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Alexandrite Gemstone Information

Alexandrite is a colour change variety of chrysoberyl discovered in 1830 in the Ural Mountains of Russia. It was named after the ruling Czar of the time, Alexander II. The colour changes from green in natural daylight to red in incandescent light and candlelight. In good quality gemstones the colour difference is stunning but extremely rare and highly expensive. Most Alexandrite on the market will show paler colours with greyish and brownish tones, where good examples are more likely to be synthetic (created) Alexandrite.

The Ural mountain deposits of Alexandrite have been mined-out and although rare, it is mined in other source locations including, Africa, Brazil, Burma, India, Madagascar, Sri Lanka, Tasmania and the USA.

Physical Properties

Stone type:
A variety of Chrysoberyl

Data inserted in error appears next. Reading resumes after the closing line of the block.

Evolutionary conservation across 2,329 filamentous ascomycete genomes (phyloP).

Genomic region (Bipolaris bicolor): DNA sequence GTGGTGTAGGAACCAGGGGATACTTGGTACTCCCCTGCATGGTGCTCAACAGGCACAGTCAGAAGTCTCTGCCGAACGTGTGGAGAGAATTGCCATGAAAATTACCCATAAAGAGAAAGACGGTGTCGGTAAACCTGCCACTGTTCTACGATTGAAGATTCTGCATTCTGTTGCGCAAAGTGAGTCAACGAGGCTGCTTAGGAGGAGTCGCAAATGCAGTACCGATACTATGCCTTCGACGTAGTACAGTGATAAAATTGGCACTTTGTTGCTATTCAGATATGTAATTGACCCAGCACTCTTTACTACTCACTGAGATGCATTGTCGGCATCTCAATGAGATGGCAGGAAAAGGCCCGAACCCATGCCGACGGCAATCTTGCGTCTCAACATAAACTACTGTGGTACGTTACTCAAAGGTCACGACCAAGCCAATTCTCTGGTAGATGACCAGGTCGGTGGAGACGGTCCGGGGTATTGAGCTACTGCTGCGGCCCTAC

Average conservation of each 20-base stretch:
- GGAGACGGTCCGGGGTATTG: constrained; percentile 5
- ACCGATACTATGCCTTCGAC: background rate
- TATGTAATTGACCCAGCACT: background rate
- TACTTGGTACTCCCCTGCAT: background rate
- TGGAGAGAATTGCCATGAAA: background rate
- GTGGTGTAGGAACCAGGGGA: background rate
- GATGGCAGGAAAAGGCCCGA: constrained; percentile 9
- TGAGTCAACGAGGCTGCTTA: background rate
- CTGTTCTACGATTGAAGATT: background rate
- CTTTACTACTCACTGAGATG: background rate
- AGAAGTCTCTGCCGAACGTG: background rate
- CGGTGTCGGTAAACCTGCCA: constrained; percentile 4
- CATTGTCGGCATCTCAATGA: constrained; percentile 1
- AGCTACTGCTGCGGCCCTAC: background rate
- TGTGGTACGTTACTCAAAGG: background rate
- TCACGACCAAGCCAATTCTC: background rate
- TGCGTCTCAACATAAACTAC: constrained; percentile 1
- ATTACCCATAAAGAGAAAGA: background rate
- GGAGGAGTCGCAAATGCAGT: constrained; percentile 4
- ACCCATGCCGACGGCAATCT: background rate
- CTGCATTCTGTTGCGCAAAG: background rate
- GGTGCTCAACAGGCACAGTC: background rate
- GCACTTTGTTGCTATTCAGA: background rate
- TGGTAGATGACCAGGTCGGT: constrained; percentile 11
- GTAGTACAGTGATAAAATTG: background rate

Crystal System:
Orthorhombic
Chemical Composition:
Beryllium Aluminium Oxide, BeAl2O4
Colour:
Green in sunlight (daylight), red in incandescent light (filament light bulb) and candlelight.
Lustre:
Bright vitreous
Pleochroism:
Trichroic, strong in dark stones, weak in light stones.
Dispersion:
Low
Hardness:
8½ on the Mohs' scale of hardness
Toughness:
Excellent
Cleavage:
Indistinct
Density in gm/cc:
3.71 to3.75
Double refraction:
Yes
Refractive index:
1.74 to 1.76

Common Treatments

Alexandrite is not normally treated.

Synthetic Alexandrite is produced in the Laboratory (Lab-created), it has the same physical and optical properties as the natural stone.

Lab-created spinel has been produced to simulate Alexandrite.


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